HOW THE STUDENT LOAN PROGRAM TRAPPED MILLIONS IN DEBT
AND BECAME A NATIONAL CATASTROPHE
Today more than 43 million Americans owe $1.6 trillion in student debt, a number that’s tripled in the past 15 years. The student debt in the U.S. is the size of Canada’s economy. While university endowments swell to billions, thousands default every day
Today, more than 7 million Americans owe $60,000; one million owe more than $200,000; one hundred owe over $1 million! 8 million borrowers are in default on their student loans, close to the number of people who lost their homes in the 2008 subprime predatory mortgage housing collapse, which caused the Great Recession. In recent years, despite a strong pre-pandemic economy, 3,000 people a day defaulted on their student loans.
Lyndon B. Johnson, himself a beneficiary of student loans, first argued in the 50s for the federal government to create a student loan program. These loans were small, affordable, and easy to repay. The program later evolved into a disaster. Here’s why:
By the 70’s, Congress created Sallie Mae, a government-sponsored enterprise that facilitated the loan process. Pressured by lobbyists, Congress agreed to cover 100 percent of defaults on student loans made by Sallie Mae, guaranteeing profits for Sallie Mae and its banking partners. Facing no risk, Sallie Mae made loans to almost anyone with a pulse: no credit checks, no determination of ability to pay, and no ceiling on loan amounts.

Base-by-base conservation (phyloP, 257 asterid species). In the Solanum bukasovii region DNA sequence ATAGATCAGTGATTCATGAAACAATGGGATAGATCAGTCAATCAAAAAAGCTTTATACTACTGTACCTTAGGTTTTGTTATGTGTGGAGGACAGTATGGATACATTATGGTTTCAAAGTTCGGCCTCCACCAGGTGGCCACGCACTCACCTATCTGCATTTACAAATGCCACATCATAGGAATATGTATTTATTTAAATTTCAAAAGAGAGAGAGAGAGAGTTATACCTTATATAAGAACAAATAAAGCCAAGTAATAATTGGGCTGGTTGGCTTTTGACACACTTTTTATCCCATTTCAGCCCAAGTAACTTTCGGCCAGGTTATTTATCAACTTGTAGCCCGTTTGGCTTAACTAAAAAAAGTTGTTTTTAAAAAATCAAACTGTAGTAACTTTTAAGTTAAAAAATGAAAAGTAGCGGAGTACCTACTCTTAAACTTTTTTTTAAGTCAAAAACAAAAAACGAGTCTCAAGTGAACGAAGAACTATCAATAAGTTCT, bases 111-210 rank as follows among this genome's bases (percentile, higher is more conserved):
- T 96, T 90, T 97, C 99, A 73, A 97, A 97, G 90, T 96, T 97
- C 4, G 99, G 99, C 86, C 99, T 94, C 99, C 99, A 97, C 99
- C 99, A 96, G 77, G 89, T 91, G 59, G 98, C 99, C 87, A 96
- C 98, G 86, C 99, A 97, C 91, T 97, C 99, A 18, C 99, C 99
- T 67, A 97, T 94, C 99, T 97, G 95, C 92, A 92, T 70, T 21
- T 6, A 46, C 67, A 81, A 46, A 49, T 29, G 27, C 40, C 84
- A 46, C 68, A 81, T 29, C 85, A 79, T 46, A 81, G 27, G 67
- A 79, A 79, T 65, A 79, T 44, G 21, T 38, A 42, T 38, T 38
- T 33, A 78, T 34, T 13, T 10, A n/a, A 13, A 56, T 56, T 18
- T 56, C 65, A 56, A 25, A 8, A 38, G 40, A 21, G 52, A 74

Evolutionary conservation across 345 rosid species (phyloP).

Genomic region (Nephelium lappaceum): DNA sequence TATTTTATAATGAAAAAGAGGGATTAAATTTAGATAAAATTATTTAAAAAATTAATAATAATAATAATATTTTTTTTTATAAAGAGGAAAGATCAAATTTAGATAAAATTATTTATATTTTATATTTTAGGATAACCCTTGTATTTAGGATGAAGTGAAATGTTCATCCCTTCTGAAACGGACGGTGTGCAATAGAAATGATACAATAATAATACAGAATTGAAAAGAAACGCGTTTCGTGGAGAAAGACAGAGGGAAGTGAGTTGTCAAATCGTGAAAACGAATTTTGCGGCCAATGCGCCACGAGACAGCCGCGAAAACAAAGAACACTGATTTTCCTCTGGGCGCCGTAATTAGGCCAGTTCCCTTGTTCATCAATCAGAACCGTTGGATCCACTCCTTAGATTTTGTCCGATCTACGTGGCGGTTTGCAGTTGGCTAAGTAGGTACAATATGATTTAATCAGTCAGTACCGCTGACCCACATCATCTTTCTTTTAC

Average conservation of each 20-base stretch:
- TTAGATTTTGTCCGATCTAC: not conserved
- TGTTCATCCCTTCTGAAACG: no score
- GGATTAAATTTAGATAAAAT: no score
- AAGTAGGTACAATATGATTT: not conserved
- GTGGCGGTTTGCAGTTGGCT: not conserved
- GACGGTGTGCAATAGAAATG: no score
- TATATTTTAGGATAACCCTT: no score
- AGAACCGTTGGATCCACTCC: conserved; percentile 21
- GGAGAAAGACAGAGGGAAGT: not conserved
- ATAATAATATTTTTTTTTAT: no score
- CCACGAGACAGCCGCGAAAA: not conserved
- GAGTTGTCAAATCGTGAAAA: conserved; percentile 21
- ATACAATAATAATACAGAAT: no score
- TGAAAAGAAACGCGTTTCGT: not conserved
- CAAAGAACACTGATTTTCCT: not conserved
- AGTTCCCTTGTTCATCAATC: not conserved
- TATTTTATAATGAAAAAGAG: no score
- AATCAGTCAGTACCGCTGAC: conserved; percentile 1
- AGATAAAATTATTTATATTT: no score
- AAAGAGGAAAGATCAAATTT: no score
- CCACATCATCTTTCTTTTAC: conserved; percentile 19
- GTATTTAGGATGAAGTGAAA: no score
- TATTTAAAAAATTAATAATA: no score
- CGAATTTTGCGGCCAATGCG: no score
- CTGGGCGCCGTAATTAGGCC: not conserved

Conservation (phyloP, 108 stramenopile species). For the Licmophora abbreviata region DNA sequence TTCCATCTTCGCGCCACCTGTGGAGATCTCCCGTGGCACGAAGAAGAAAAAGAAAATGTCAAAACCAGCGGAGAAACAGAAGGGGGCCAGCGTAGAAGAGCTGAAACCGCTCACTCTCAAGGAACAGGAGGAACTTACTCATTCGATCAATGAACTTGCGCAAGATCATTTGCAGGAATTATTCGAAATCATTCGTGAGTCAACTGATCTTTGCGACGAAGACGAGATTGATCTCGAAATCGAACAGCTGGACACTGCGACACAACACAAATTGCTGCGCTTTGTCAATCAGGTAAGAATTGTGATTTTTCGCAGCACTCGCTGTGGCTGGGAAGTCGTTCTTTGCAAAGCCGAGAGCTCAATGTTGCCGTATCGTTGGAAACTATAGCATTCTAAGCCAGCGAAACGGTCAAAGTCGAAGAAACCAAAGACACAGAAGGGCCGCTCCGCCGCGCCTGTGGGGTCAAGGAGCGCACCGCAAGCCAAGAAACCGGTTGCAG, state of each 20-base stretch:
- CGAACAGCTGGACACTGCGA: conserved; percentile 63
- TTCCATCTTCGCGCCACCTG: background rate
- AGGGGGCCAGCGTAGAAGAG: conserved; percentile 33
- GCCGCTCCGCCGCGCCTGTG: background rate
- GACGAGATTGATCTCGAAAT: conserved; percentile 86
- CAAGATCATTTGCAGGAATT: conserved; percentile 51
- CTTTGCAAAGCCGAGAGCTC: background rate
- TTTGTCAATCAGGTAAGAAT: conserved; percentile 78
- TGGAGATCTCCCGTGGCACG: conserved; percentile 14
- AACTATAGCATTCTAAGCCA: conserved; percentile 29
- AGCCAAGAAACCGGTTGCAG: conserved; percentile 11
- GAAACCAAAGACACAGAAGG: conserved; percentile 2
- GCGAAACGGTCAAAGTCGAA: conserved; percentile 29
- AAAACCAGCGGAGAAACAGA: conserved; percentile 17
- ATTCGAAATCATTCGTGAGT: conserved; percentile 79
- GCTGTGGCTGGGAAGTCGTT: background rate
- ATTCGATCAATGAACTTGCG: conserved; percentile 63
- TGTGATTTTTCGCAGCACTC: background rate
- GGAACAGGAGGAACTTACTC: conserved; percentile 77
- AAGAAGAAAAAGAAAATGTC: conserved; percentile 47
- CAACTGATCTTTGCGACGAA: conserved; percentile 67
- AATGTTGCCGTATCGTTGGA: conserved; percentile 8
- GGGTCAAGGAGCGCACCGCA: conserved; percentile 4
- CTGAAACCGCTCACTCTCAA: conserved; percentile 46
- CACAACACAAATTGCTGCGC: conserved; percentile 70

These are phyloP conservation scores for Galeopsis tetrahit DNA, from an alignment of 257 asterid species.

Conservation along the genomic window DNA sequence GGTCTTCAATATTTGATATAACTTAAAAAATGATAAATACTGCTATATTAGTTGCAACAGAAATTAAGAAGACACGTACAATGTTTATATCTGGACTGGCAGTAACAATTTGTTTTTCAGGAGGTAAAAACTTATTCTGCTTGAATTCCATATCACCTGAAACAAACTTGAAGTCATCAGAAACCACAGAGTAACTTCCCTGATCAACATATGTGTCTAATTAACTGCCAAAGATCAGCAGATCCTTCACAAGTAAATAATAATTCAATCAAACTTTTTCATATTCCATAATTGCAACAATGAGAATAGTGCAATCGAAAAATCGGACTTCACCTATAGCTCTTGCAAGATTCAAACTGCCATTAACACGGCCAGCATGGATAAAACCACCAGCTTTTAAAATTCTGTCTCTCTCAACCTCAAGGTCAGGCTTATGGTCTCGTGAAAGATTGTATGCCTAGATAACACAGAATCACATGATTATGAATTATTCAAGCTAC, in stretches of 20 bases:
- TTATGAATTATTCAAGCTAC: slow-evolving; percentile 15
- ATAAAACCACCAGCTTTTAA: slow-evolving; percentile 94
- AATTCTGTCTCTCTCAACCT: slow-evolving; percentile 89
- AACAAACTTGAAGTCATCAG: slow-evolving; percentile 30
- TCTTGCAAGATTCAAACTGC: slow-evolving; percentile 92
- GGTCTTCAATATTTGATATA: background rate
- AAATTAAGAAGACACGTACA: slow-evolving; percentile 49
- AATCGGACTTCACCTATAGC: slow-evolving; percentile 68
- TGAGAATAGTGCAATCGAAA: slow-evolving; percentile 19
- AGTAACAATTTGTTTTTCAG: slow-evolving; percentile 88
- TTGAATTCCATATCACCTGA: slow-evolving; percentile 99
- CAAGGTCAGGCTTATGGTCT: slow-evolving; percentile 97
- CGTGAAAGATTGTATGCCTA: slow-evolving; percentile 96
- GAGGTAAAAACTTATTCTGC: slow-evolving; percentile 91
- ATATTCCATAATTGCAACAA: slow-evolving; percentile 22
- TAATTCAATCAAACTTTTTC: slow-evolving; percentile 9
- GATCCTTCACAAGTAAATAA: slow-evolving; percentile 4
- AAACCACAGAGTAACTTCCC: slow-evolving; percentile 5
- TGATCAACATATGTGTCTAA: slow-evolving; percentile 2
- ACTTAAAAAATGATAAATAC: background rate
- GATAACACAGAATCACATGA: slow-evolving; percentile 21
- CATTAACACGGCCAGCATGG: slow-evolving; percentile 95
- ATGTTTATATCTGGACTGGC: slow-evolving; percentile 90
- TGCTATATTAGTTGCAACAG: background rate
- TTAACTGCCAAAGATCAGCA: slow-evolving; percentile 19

These loosened loan eligibility requirements increased student borrowing from $1.8 billion in 1977 to $12 billion in 1989. To make matters worse, in 2005 Congress amended the bankruptcy laws to block student loan borrowers from seeking discharge of their debts unless they can show undue hardship, which in practice has been almost impossible.
With the proceeds of these loans, now $1.6 trillion worth, flowing to colleges and universities, admissions levels exploded. Tuition costs are up 100 percent over and above inflation since 2000 with some schools jacking prices up three to four times the rate of inflation, dating back to the seventies. Universities have become cash cows seemingly desperate to find places to spend their rivers of government-backed tuition money. One study in 2013 counted $1.7 billion in capital projects at 92 schools, an orgy of building that leads even mid-level schools to look like mini-Taj Mahals! The creation of this student loan/industrial complex monster has harmed so many students and so damaged the economy that there is clear justification for cancellation of, not just $10K or $50K per student, but all federal student loan debt, and the reform of the entire student loan program going forward.
Source: Josh Mitchell, “The Debt Trap.”